Brussels - Leaders of North America's bid for the 2026 World Cup urged FIFA voters to ignore the "politics of the moment" on Tuesday as they promised to deliver a record-breaking multi-billion-dollar profit for the global football showpiece.
In an address to the International Sports Press Association (AIPS) in Brussels, United States Soccer Federation president Carlos Cordeiro said the 48-team tournament would hand world governing body FIFA a record $11 billion profit.
"I can announce today that, working with FIFA, we expect that a 2026 World Cup in North America would generate a new record: more than $14 billion in revenue for FIFA," said Cordeiro, one of the three co-chairs of the bid.
"This includes profits for FIFA of nearly $11 billion. In other words, the most successful and profitable FIFA World Cup ever," Cordeiro added in prepared remarks to AIPS delegates.
The projected 2026 numbers would dwarf any profits from previous World Cups, eclipsing the $2.6 billion profit FIFA made from the 2014 tournament in Brazil.
The US-Canada-Mexico joint bid is battling against a rival bid from Morocco for the right to stage the 2026 tournament. FIFA members will decide the winner of the bidding race at a vote in Moscow on June 13.
Long seen as the clear front-runner for 2026, the North American bid is facing an increasingly stiff challenge from Morocco, which is bidding to become only the second African nation to host the World Cup.
Cordeiro's remarks on Tuesday sought to underscore the commercial appeal of staging a World Cup in North America at a time when FIFA President Gianni Infantino is keen to boost revenue for world football's ruling body.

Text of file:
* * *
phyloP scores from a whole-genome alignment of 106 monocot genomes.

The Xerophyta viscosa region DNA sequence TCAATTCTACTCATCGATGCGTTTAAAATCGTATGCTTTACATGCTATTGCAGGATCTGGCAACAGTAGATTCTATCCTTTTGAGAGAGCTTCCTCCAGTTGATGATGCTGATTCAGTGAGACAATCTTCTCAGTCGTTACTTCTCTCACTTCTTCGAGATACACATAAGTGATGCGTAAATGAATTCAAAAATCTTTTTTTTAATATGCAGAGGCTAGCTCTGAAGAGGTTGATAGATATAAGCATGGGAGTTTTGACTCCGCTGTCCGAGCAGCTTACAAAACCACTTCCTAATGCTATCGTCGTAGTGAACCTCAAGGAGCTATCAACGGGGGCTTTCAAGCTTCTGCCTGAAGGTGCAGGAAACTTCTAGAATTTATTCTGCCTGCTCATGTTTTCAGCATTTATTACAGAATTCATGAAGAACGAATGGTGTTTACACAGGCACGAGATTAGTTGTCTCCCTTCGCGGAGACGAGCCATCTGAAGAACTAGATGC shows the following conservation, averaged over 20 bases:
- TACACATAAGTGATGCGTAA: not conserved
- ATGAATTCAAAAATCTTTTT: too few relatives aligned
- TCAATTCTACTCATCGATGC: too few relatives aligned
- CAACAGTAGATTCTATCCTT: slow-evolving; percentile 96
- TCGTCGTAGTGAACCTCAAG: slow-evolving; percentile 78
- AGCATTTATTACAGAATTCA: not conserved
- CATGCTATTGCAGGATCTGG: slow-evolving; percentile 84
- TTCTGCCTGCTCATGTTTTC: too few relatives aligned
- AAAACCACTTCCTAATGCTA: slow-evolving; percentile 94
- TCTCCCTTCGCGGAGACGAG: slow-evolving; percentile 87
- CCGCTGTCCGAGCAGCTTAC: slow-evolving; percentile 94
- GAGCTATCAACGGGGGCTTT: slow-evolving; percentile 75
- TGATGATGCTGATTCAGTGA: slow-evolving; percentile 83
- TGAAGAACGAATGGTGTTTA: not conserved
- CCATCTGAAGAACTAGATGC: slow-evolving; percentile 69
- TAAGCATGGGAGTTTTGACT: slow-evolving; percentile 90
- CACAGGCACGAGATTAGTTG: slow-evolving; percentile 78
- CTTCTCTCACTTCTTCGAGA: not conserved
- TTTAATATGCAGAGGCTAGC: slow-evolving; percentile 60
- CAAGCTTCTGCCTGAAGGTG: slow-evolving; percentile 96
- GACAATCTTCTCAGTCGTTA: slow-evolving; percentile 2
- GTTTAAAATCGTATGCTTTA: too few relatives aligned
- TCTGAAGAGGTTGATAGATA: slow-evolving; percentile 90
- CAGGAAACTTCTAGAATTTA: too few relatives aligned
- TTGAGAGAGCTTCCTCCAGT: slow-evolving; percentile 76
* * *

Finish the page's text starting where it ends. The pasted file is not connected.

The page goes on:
A source told AFP earlier this month that FIFA has spent $600 million of its financial reserves in the past three years.
Infantino, who is said to favour the North American bid, also hopes to oversee the creation of a money-spinning FIFA Club World Cup.
North American bid leaders meanwhile provided a detailed breakdown of forecast revenues, predicting 5.8 million tickets would be sold, generating record gate money of $2.5 billion. Commercial hospitality would generate another $1-1.5 billion, Cordeiro said.
Cordeiro also projected a sponsorship bonanza, with Fortune 500 companies eager to sign on for the World Cup, leading to another $3.6 billion.
Although Morocco's bid has emphasised that its time zones make it attractive for European television schedules, Cordeiro said media revenues from a North American World Cup would top $5 billion for the first time.
"Above and beyond that, the television rights from our United Bid -- and our bid alone -- would deliver a $300 million guaranteed bonus payment to FIFA and global football," he added.
Meanwhile, Cordeiro made a veiled reference to recent remarks by US President Donald Trump, who last month appeared to warn unnamed countries not to lobby against the North American bid.
"It would be a shame if countries that we always support were to lobby against the U.S. bid," Trump wrote on Twitter. "Why should we be supporting these countries when they don't support us (including at the United Nations)?"
Trump's intervention, which followed disparaging remarks made by the US leader towards some countries in the Caribbean and Africa earlier this year, were viewed as potentially damaging for North American bid chiefs as they attempt to woo FIFA voters from more than 200 countries.
However Cordeiro on Tuesday said he hoped FIFA members would set aside politics when they go to vote next month.
"Let me acknowledge upfront that, as with many international bids over the years, the question of who will host in 2026 has at times become mixed with geopolitics," Cordeiro said.
"We are asking that we be judged, not on the politics of the moment, but on the merits of our bid."